Environmentally embedded (non-wearable) sensor technology is in continuous use in elder housing to monitor a new set of "vital signs" that continuously measure the functional status of older adults, detect potential changes in health or functional status, and alert healthcare providers for early recognition and treatment of those changes. Older adult participants' respiration, pulse, and restlessness are monitored as they sleep. Gait speed, stride length, and stride time are calculated daily, and automatically assess for increasing fall risk. Activity levels are summarized and graphically displayed for easy interpretation. Falls are detected when they occur and alerts are sent immediately to healthcare providers, so time to rescue may be reduced. Automated health alerts are sent to health care staff, based on continuously running algorithms applied to the sensor data, days and weeks before typical signs or symptoms are detected by the person, family members, or health care providers. Discovering these new functional status "vital signs," developing automated methods for interpreting them, and alerting others when changes occur has the potential to transform chronic illness management and facilitate aging in place through the end of life. Key findings of research in progress at the University of Missouri are discussed in this viewpoint article, as well as obstacles to widespread adoption.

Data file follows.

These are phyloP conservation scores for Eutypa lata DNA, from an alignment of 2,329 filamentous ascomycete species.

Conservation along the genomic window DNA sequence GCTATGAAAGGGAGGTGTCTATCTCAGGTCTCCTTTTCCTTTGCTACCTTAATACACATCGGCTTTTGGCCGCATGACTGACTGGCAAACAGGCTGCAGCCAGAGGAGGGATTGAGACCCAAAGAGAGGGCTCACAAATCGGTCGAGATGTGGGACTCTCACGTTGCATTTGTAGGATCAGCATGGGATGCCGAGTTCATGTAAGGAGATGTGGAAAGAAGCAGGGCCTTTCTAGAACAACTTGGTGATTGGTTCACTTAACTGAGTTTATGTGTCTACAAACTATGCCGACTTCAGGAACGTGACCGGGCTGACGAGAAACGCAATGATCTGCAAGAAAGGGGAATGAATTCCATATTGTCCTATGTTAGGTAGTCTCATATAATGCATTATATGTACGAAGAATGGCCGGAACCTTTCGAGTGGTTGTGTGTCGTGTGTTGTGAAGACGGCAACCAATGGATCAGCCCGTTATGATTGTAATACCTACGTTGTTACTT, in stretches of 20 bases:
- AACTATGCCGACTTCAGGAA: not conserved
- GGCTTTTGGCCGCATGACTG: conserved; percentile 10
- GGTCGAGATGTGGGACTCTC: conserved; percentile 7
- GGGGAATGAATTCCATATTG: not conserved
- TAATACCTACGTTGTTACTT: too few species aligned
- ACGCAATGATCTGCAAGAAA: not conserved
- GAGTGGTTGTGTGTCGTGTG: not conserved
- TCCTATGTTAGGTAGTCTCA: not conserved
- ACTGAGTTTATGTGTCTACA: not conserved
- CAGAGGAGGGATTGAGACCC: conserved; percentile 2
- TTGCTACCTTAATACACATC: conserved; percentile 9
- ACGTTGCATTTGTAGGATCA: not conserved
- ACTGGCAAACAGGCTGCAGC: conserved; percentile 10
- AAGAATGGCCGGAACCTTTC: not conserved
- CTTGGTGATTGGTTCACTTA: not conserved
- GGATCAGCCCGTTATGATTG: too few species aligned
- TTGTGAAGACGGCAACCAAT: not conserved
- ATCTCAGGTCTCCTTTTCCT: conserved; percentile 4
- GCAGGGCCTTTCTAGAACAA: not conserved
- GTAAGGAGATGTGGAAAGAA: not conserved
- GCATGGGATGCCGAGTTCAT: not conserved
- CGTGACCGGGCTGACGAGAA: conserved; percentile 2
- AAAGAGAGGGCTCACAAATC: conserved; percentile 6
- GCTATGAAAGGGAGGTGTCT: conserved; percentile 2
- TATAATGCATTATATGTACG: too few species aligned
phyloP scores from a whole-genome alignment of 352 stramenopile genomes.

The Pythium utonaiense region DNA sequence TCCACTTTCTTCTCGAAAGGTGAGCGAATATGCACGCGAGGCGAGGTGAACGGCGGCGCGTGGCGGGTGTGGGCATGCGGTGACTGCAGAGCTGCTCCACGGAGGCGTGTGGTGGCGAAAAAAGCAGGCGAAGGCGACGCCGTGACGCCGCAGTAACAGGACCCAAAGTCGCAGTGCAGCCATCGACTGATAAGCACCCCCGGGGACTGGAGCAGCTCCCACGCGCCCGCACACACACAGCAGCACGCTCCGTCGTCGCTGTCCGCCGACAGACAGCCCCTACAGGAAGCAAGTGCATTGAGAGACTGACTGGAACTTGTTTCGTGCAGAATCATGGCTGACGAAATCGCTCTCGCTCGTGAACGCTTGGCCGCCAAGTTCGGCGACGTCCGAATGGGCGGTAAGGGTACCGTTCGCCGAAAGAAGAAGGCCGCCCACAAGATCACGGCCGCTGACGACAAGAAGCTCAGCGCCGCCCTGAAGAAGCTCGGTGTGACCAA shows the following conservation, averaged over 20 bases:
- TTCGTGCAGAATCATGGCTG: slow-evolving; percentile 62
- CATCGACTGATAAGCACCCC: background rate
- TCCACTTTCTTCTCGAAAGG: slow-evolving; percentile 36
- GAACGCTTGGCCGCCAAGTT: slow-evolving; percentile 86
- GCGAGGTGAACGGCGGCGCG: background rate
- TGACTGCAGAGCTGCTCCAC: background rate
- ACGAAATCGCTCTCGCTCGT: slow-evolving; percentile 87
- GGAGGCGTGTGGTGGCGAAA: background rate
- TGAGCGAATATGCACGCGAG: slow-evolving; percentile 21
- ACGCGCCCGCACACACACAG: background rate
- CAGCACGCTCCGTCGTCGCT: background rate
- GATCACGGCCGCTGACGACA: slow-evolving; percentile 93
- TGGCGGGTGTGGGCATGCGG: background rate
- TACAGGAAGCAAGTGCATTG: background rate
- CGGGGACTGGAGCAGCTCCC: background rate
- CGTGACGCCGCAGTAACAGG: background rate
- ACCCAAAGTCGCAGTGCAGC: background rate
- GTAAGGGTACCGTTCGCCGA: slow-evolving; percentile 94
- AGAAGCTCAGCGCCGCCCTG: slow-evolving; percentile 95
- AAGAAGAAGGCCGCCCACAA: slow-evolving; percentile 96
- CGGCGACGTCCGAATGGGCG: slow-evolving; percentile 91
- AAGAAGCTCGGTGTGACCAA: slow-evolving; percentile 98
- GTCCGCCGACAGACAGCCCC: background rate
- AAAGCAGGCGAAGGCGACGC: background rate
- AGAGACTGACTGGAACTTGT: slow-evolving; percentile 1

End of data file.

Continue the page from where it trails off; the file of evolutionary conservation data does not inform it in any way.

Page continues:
Rantz, M., Skubic, M., Popescu, M., Galambos, C., Koopman, R.J., Alexander, G.L., Phillips, L.J., Musterman, K., Back, J., & Miller, S.J. (2015). A new paradigm of technology enabled "vital signs" for early detection of health change for older adults. Gerontology, published online 11/26/14.*